Ok. Thanks to everyone for your help.

I am back in New Hampshire having arrived back last night. As I, and maybe others, may refer back to this thread, I wanted to get a few useful tips and resources down while they are fresh in my mind.

First, let me say, I really enjoyed the trip. I feel relaxed, somewhat refreshed, and Iceland is a definite change of scenery. And this may because I do travel a good amount, but it reminded me of different places I've been. What was odd, was to have them all within miles of each other. Parts reminded me of the Icefields parkway in Banff/Jasper National Parks. Parts reminded me of the Seward Inlet in Alaska. Other parts, the badlands in eastern Washington. But, then, parts very distinctively Iceland.

Second, I may have been unlucky with the weather. About 3 weeks leading up to the trip, I started checking on the weather and it was often "Partly Cloudy" with every third or fourth day being a rain/snow event. As the window for my trip approach, every day was Rain/Snow, an indication of some sort of system moving through. So, keep in mind, I may have had a bad weather week. Yet, talking to the locals, bad weather is not uncommon. More so, they thought this had been an atypical March.

So, how bad was the weather. Well, "good" weather oscillated from heavy snow, to rain, to blizzard like conditions and finally to sunny about 5 to 6 times a day. The bad weather, we had gale force winds, hurricane force winds, and roads that were bad enough I found the first safe place to pull over and started adjusting plans. Originally being from Idaho and currently in New Hampshire, I drive snowy, stormy roads all the time.

One of my primary goals was an ice cave tours schedule for Friday. You know that storm that has cause the evacuation of a cruise ship and cargo ship off of Norway on Saturday. I am pretty sure that was moving over Iceland on Friday. My plan was to drive 3 hrs after the tour to our hotel for Friday night. Considering Jokulsarlon is about 6-7 hrs under good conditions to the airport, we did not want to drive the whole thing on Saturday and still catch our flight. I talked to the tour operator twice Friday morning, never said anything, and our hotel, and they never said anything, and both knew our plan. We were at Jokulsarlon and our actual guides eyes bugged out when they heard our plan and they started talking about how we needed to bunk down near there the night as the roads would likely be closed after the tour. As I got them to explain why, they showed me this wind model that showed up to 38 m/s (85 mph) sustained winds (hurricane force) projected for our path for immediately after the tour with the potential for snow. So, we scuttled the Ice Cave tour and headed back immediately through ~20-25 m/s (55 mph) winds. Mind you, this started about 15 miles south of Jokulsarlon and at Jokulsarlon, it was calm. People were flying drones over the lagoon. Sure the surf was up, but the weather was really pleasant where we were when we made the decision. 15 miles south, the winds were enough to be blowing my sideways and causing water in rivers/puddles/etc to fly aerosolize/fly up. Like I said, I am pretty sure this was the same system that is now causing the abandonment of two ships off Norway.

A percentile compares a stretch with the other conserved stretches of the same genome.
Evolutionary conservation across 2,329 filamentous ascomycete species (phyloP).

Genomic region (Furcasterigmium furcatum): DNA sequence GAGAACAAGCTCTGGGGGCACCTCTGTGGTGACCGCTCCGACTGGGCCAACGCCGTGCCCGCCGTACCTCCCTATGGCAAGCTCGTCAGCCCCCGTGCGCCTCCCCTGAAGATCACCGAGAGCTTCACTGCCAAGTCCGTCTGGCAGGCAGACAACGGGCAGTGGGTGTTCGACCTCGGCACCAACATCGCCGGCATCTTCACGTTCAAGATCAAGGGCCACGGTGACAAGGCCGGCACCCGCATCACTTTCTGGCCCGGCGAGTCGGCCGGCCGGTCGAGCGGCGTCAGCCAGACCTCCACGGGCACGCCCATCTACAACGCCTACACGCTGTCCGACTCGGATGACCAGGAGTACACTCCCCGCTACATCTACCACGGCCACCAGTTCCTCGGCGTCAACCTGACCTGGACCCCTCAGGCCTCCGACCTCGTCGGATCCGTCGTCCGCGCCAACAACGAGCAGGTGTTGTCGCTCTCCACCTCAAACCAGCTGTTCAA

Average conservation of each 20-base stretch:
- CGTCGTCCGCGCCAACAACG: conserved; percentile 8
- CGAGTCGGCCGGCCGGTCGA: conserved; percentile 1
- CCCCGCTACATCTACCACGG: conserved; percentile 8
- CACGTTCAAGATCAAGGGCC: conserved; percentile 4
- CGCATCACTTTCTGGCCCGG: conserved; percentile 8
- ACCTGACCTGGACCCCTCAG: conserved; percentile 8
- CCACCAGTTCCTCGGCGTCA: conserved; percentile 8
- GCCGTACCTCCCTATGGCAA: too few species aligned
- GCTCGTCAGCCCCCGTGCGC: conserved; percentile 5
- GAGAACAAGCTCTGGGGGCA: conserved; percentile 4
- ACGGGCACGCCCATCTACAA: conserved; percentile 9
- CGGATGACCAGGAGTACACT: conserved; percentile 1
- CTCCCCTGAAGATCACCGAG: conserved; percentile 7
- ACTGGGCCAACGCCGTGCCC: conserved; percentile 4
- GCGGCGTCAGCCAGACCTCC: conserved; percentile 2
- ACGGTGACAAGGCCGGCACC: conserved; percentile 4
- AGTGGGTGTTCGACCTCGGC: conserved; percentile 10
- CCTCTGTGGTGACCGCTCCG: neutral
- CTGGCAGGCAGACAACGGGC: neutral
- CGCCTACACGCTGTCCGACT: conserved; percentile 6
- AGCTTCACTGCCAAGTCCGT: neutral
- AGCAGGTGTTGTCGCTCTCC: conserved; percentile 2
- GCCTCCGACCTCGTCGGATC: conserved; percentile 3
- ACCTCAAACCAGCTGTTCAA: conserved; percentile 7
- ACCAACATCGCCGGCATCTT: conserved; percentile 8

So, that is Iceland.

A few tips:
  • First, I am a bit surprised but there seems to be almost this "if you want to kill yourself, we'll let you" attitude. Maybe it is independence? Maybe self sufficience? But I often run my plans by someone at the hotel and usually, if what I am proposing has a problem, they let me know. Here, it was more of "enjoy and good luck."